CALIFORNIA | LOCAL
February 28, 2010 | By Hector Becerra and Ruben Vives
Standing in front of her mudslide-damaged home in La Cañada Flintridge on a wet Saturday afternoon, Karineh Mangassarian said she hoped the rain would give it a rest. "At least for a month, then it can rain again," she said. "I just want the storms to ease up." Better luck next year. As residents worried once again about sliding foothills and Los Angeles was again bedeviled by the kind of bumper-car accidents that happen whenever it rains, there's good news for water managers and people who generally like stormy weather.
SPORTS
November 18, 2009 | SAM FARMER, ON THE NFL
Philip Rivers was dead wrong. And he has to be happy about that. When his team lost to Denver last month, Rivers said the Broncos "aren't going to fall apart" like last season's version. Now, after three consecutive Denver losses, indications point to the contrary. The Chargers, who fell behind in the AFC West by 3 1/2 games with that defeat, have already caught up and can claim sole possession of the division lead with a victory at Denver on Sunday. San Diego has won four in a row, and its next two opponents after Denver are a combined 2-15: Kansas City and Cleveland.
NEWS
March 21, 1986 | THOMAS H. MAUGH II and RONALD B. TAYLOR, Times Staff Writers
The temperature neared 90 degrees in the Los Angeles area Thursday, the last day of winter, but no records were broken. The forecast called for continued fair and slightly cooler weather through Monday. For the weekend, temperatures at the beaches will range from 68 to 72, and inland from 75 to 83. The skies will be generally clear, with low morning and evening clouds.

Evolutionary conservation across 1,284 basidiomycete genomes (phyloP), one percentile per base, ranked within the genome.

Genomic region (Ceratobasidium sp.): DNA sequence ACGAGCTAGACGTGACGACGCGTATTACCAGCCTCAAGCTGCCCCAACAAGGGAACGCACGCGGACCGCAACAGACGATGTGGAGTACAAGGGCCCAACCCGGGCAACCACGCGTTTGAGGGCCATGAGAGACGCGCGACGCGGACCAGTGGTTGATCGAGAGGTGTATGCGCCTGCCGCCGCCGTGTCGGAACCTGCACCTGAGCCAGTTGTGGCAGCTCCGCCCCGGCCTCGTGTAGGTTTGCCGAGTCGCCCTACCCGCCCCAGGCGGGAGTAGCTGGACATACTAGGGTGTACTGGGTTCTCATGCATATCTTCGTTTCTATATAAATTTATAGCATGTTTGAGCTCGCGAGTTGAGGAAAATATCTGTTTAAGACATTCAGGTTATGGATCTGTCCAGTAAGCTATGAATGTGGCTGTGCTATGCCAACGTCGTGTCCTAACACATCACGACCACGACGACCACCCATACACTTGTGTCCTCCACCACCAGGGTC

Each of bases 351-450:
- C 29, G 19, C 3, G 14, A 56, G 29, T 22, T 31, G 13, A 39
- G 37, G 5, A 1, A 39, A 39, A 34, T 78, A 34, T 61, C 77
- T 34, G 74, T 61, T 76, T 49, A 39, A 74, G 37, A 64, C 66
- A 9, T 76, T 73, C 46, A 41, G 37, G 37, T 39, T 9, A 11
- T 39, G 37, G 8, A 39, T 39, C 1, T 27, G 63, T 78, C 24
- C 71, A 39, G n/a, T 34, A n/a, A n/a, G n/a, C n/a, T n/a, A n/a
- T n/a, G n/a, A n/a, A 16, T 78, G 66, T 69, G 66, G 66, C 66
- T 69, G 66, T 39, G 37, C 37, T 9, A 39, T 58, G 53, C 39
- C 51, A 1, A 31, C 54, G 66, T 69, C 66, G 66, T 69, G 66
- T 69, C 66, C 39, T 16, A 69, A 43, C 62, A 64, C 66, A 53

SCIENCE
January 31, 2009 | Times Staff and Wire Reports
Monitoring earthquakes underneath the 10,200-foot Redoubt Volcano about 100 miles southwest of Anchorage, scientists from the Alaska Volcano Observatory warned this week that an eruption was imminent, sending experienced Alaskans shopping for protection against a dusty shower of volcanic ash. The state's volcanoes typically shoot ash 30,000 to 50,000 feet high -- more than 9 miles -- into the jet stream.
SCIENCE
April 19, 2008 | From Times Staff and Wire Reports
The jet stream -- America's stormy-weather maker -- is creeping north and weakening, new research shows. That potentially means less rain in the already dry South and Southwest and more storms in the North. And it could also translate into more and stronger hurricanes. From 1979 to 2001, the Northern Hemisphere's jet stream moved north on average at a rate of about 1.25 miles a year, according to the paper published Friday in the journal Geophysical Research Letters. The authors suspect global warming is the cause.